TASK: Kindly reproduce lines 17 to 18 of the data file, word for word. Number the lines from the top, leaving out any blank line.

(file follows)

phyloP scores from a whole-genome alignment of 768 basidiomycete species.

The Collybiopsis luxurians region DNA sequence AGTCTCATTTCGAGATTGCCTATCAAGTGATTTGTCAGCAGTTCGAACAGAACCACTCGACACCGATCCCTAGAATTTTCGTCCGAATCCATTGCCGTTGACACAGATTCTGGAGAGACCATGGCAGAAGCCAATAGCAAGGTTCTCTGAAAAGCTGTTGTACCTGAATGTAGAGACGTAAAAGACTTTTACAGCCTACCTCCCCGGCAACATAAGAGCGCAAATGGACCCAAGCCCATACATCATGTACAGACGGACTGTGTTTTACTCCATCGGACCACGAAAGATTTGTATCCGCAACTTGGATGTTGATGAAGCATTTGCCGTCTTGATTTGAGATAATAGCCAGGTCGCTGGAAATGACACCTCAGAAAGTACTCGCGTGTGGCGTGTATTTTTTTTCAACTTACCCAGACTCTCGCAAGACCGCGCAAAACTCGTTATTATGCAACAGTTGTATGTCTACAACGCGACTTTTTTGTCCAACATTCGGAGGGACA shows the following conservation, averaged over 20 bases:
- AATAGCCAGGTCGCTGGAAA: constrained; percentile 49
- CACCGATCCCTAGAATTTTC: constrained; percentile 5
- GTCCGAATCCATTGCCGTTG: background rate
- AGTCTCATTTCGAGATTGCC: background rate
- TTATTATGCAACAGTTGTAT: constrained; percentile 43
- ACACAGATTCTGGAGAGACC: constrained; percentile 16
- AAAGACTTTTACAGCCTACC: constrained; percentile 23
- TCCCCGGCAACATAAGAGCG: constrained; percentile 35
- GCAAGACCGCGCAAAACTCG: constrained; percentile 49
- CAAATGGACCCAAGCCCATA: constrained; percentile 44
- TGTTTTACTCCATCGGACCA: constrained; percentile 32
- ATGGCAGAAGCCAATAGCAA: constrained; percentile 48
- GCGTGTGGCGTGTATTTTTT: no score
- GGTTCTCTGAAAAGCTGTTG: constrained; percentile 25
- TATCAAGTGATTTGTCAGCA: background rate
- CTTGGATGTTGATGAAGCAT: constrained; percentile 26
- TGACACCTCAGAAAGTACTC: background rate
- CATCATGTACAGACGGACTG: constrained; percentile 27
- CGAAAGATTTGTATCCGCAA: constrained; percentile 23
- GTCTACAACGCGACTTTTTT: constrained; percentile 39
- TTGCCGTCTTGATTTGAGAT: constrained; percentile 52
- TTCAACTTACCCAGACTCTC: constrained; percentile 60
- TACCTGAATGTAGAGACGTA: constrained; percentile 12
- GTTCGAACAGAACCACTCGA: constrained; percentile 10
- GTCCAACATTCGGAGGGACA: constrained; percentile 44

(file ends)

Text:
- TATCAAGTGATTTGTCAGCA: background rate
- CTTGGATGTTGATGAAGCAT: constrained; percentile 26